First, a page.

Women of WebLinc, Claire Cupples
Claire Cupples, Visual Designer at WebLincWho's been designing every Women of WebLinc blog series post you've read? Who worked remotely from Asia? It's Claire, our Visual Designer on the Marketing team! After a recent solo excursion that had her roaming temples and petting monkeys, Claire made time to share what she learned and how to harness newfound energy from a global trip.
1. How long have you been working for WebLinc?
2. How did you arrive at WebLinc?
I graduated from Chapman University in Orange County, California, and moved across the country to Philadelphia. I began as an Intern on the Design Team—getting my bearings in a new city, and was hired full time as Visual Designer on the Marketing team a few months later.
I feel extraordinarily lucky to have found WebLinc. It became less of a job and more of a supportive family and community. It made the transition of moving to a new city much easier.
3. What is the work environment like?
WebLinc offers a unique sense of freedom and flexibility. WebLinc employees prioritize a strong work-life balance. I always feel valued as a person rather than simply as a resource. For example, WebLinc supported my interest in working abroad remotely. I was given the freedom to travel through southeast Asia whilst working full-time.
4. Do you work on a team? And how many people are on it?
I work on the Marketing Team made up of 7 people. I also regularly work with the Sales Team and Design Team.
5. What’s your advice for women looking to get into the tech field?
The tech industry offers flexibility. Take advantage of it. Don’t be afraid to explore and push boundaries. A key part of the tech industry is that it is innovative in nature. Be the first to do something.
6. Coffee or tea?
7. Favorite part of working for WebLinc
Over the course of five weeks, I traveled to Singapore, Malaysia, Indonesia, Thailand, and Cambodia. I swam in waterfalls, watched the sunrise over the largest temple in the world, walked through pineapple fields, tried different foods at a floating market, and pet way too many stray cats. Working remotely for WebLinc let me experience the world with a degree of autonomy that is unheard of in most companies. There were highs and lows of traveling and working remotely as a solo woman, but the experience offered a new perspective, a sense of accomplishment, and a new found creative energy that I was able to bring home with me.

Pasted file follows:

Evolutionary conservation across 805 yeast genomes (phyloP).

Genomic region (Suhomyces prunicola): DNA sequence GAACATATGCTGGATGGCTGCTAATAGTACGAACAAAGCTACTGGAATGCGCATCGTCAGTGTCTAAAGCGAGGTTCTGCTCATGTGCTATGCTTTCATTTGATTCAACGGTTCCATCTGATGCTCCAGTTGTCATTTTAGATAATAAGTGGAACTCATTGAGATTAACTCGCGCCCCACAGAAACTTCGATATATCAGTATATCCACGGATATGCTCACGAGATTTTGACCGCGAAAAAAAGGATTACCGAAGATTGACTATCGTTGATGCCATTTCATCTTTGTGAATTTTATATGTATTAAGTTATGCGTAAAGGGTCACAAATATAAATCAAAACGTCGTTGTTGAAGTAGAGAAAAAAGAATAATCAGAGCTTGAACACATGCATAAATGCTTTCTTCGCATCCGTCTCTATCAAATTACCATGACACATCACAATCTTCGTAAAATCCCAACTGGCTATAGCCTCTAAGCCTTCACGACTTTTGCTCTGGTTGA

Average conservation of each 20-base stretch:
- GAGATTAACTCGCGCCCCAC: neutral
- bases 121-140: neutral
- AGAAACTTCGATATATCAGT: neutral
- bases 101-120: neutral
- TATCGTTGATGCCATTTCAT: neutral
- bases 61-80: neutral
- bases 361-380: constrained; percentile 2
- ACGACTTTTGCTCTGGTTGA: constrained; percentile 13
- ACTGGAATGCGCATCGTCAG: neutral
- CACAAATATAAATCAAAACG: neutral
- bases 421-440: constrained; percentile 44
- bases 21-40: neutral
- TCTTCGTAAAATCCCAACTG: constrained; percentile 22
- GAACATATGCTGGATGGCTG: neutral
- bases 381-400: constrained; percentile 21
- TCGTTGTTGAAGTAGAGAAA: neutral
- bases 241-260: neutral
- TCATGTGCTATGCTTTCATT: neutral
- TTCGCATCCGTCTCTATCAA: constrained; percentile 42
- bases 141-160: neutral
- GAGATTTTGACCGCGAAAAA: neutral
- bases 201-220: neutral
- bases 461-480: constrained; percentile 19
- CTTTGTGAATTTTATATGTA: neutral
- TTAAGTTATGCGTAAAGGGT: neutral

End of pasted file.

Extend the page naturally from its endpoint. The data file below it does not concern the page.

Some of my recommendations for working remotely:
- Have a long-term base: Being on the move can be difficult - poor wi-fi, hotels, fatigue, and even missing your flight (this actually happened). The best and worst part of traveling is the unexpected, which often can make focusing on work difficult. The best way to dodge distractions is by establishing a long-term home base. Live like a local for a while.
- Some overlap of working hours is necessary: Working in a time zone exactly opposite of my office presented some challenges. I learned that there is enormous value in real-time collaboration. Shifting my work day so that I had two hours of overlap with my team proved helpful to keep me on track and engaged in both day-to-day conversation and office culture.
- Keep communication consistent and regular: Check in with teammates individually and as a group. Set an expectation of daily communication prior to your trip with regularly scheduled check-ins. It is important to establish a solid cadence and rhythm. For me, a morning stand-up in our group chat, an end of day email recap, and a once a week hourly check-in with my supervisor proved beneficial.
Top weekend activities:
Throwing a pot on my potter’s wheel
Saying hello to the animals at the Philadelphia Zoo
- Reading the next book in Oprah’s Book Club